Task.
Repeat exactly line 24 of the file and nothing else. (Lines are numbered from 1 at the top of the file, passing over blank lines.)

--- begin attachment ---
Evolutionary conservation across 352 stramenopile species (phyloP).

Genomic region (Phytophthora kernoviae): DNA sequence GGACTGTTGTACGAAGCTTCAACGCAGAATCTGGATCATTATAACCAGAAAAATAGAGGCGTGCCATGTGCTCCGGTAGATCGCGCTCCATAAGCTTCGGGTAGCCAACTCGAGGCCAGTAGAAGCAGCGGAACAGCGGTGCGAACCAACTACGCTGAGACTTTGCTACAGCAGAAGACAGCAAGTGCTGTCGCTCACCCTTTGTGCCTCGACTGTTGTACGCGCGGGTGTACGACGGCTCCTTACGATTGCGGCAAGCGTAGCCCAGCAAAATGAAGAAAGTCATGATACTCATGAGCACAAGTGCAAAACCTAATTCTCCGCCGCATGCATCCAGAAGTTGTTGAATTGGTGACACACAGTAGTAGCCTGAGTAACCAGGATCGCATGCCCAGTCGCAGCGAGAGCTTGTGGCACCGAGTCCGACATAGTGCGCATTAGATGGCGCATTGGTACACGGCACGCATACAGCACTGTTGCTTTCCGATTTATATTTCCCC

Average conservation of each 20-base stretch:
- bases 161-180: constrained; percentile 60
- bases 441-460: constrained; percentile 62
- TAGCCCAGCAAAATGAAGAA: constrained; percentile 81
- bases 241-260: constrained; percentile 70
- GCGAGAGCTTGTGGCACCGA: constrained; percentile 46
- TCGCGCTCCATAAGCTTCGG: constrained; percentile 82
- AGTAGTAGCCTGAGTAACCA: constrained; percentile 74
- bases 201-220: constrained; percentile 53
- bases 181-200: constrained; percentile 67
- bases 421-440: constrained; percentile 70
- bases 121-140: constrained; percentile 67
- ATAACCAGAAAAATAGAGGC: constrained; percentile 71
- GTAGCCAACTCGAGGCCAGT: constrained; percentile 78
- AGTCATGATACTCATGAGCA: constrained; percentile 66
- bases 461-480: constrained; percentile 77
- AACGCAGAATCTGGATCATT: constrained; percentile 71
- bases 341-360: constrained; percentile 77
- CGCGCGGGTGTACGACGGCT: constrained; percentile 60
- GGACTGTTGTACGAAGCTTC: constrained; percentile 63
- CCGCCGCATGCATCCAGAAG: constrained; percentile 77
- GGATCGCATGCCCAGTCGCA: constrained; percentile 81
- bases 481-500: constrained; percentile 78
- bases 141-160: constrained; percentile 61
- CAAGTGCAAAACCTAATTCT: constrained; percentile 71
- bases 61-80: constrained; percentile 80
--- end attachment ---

- GGATCGCATGCCCAGTCGCA: constrained; percentile 81